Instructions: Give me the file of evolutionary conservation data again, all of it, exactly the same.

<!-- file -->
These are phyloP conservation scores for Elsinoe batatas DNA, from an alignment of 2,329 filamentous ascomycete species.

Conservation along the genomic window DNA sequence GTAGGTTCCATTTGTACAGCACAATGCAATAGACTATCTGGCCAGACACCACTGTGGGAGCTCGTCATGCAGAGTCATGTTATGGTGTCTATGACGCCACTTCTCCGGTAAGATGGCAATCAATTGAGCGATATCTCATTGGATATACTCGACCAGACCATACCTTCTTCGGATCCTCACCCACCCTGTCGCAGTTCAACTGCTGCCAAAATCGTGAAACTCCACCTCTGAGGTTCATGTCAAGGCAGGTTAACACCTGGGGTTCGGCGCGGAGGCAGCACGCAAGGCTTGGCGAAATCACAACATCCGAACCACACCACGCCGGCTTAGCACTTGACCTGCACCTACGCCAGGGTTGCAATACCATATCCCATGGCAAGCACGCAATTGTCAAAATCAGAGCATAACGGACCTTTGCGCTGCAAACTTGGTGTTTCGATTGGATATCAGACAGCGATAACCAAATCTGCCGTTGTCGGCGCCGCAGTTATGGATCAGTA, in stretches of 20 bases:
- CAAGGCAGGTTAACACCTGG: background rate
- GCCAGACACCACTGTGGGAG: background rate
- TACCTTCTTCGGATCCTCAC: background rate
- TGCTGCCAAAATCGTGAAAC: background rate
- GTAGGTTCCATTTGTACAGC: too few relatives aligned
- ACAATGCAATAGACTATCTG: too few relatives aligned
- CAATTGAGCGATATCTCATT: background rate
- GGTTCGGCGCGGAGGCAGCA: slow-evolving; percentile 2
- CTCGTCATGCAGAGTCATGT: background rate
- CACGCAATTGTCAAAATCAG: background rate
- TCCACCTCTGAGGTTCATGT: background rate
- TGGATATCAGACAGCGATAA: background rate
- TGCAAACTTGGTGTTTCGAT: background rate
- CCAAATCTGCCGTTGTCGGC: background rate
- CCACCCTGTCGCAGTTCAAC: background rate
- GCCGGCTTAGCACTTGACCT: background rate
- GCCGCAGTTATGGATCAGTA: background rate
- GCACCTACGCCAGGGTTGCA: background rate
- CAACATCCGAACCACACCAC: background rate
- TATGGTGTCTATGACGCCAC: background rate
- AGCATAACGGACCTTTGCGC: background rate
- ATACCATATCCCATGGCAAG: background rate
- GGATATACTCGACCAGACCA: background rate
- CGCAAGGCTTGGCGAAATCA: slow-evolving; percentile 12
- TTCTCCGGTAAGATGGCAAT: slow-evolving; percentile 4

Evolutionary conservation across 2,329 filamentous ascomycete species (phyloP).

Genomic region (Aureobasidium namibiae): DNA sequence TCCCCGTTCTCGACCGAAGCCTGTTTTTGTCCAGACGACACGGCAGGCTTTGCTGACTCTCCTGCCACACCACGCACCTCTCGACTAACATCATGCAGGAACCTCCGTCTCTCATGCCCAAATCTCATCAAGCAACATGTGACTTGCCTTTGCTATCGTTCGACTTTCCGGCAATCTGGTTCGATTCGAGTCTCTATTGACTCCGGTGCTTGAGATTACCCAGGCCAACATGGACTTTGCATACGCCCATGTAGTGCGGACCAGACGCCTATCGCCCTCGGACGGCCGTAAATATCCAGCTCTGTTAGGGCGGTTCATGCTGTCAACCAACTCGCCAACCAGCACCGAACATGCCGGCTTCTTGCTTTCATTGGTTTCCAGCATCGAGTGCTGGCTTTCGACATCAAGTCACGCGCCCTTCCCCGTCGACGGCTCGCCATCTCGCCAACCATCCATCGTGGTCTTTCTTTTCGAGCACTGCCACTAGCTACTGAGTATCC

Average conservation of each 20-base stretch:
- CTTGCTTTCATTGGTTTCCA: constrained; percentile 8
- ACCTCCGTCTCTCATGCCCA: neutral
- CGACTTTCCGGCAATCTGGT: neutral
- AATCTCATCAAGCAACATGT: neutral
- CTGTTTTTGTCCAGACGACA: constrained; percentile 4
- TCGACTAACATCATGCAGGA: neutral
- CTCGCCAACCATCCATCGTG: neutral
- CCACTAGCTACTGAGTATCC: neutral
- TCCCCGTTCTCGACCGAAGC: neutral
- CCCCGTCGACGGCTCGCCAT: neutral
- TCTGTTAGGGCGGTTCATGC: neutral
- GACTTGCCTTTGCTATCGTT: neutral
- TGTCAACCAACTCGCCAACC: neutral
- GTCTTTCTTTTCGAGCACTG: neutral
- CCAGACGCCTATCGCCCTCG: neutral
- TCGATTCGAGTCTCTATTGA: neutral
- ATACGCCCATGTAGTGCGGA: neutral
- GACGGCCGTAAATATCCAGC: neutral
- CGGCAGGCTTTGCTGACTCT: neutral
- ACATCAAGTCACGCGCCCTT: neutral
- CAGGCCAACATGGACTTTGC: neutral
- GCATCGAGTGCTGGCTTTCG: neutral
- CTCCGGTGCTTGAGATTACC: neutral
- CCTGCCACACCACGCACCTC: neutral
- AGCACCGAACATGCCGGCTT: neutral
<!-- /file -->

These are phyloP conservation scores for Elsinoe batatas DNA, from an alignment of 2,329 filamentous ascomycete species.

Conservation along the genomic window DNA sequence GTAGGTTCCATTTGTACAGCACAATGCAATAGACTATCTGGCCAGACACCACTGTGGGAGCTCGTCATGCAGAGTCATGTTATGGTGTCTATGACGCCACTTCTCCGGTAAGATGGCAATCAATTGAGCGATATCTCATTGGATATACTCGACCAGACCATACCTTCTTCGGATCCTCACCCACCCTGTCGCAGTTCAACTGCTGCCAAAATCGTGAAACTCCACCTCTGAGGTTCATGTCAAGGCAGGTTAACACCTGGGGTTCGGCGCGGAGGCAGCACGCAAGGCTTGGCGAAATCACAACATCCGAACCACACCACGCCGGCTTAGCACTTGACCTGCACCTACGCCAGGGTTGCAATACCATATCCCATGGCAAGCACGCAATTGTCAAAATCAGAGCATAACGGACCTTTGCGCTGCAAACTTGGTGTTTCGATTGGATATCAGACAGCGATAACCAAATCTGCCGTTGTCGGCGCCGCAGTTATGGATCAGTA, in stretches of 20 bases:
- CAAGGCAGGTTAACACCTGG: background rate
- GCCAGACACCACTGTGGGAG: background rate
- TACCTTCTTCGGATCCTCAC: background rate
- TGCTGCCAAAATCGTGAAAC: background rate
- GTAGGTTCCATTTGTACAGC: too few relatives aligned
- ACAATGCAATAGACTATCTG: too few relatives aligned
- CAATTGAGCGATATCTCATT: background rate
- GGTTCGGCGCGGAGGCAGCA: slow-evolving; percentile 2
- CTCGTCATGCAGAGTCATGT: background rate
- CACGCAATTGTCAAAATCAG: background rate
- TCCACCTCTGAGGTTCATGT: background rate
- TGGATATCAGACAGCGATAA: background rate
- TGCAAACTTGGTGTTTCGAT: background rate
- CCAAATCTGCCGTTGTCGGC: background rate
- CCACCCTGTCGCAGTTCAAC: background rate
- GCCGGCTTAGCACTTGACCT: background rate
- GCCGCAGTTATGGATCAGTA: background rate
- GCACCTACGCCAGGGTTGCA: background rate
- CAACATCCGAACCACACCAC: background rate
- TATGGTGTCTATGACGCCAC: background rate
- AGCATAACGGACCTTTGCGC: background rate
- ATACCATATCCCATGGCAAG: background rate
- GGATATACTCGACCAGACCA: background rate
- CGCAAGGCTTGGCGAAATCA: slow-evolving; percentile 12
- TTCTCCGGTAAGATGGCAAT: slow-evolving; percentile 4

Evolutionary conservation across 2,329 filamentous ascomycete species (phyloP).

Genomic region (Aureobasidium namibiae): DNA sequence TCCCCGTTCTCGACCGAAGCCTGTTTTTGTCCAGACGACACGGCAGGCTTTGCTGACTCTCCTGCCACACCACGCACCTCTCGACTAACATCATGCAGGAACCTCCGTCTCTCATGCCCAAATCTCATCAAGCAACATGTGACTTGCCTTTGCTATCGTTCGACTTTCCGGCAATCTGGTTCGATTCGAGTCTCTATTGACTCCGGTGCTTGAGATTACCCAGGCCAACATGGACTTTGCATACGCCCATGTAGTGCGGACCAGACGCCTATCGCCCTCGGACGGCCGTAAATATCCAGCTCTGTTAGGGCGGTTCATGCTGTCAACCAACTCGCCAACCAGCACCGAACATGCCGGCTTCTTGCTTTCATTGGTTTCCAGCATCGAGTGCTGGCTTTCGACATCAAGTCACGCGCCCTTCCCCGTCGACGGCTCGCCATCTCGCCAACCATCCATCGTGGTCTTTCTTTTCGAGCACTGCCACTAGCTACTGAGTATCC

Average conservation of each 20-base stretch:
- CTTGCTTTCATTGGTTTCCA: constrained; percentile 8
- ACCTCCGTCTCTCATGCCCA: neutral
- CGACTTTCCGGCAATCTGGT: neutral
- AATCTCATCAAGCAACATGT: neutral
- CTGTTTTTGTCCAGACGACA: constrained; percentile 4
- TCGACTAACATCATGCAGGA: neutral
- CTCGCCAACCATCCATCGTG: neutral
- CCACTAGCTACTGAGTATCC: neutral
- TCCCCGTTCTCGACCGAAGC: neutral
- CCCCGTCGACGGCTCGCCAT: neutral
- TCTGTTAGGGCGGTTCATGC: neutral
- GACTTGCCTTTGCTATCGTT: neutral
- TGTCAACCAACTCGCCAACC: neutral
- GTCTTTCTTTTCGAGCACTG: neutral
- CCAGACGCCTATCGCCCTCG: neutral
- TCGATTCGAGTCTCTATTGA: neutral
- ATACGCCCATGTAGTGCGGA: neutral
- GACGGCCGTAAATATCCAGC: neutral
- CGGCAGGCTTTGCTGACTCT: neutral
- ACATCAAGTCACGCGCCCTT: neutral
- CAGGCCAACATGGACTTTGC: neutral
- GCATCGAGTGCTGGCTTTCG: neutral
- CTCCGGTGCTTGAGATTACC: neutral
- CCTGCCACACCACGCACCTC: neutral
- AGCACCGAACATGCCGGCTT: neutral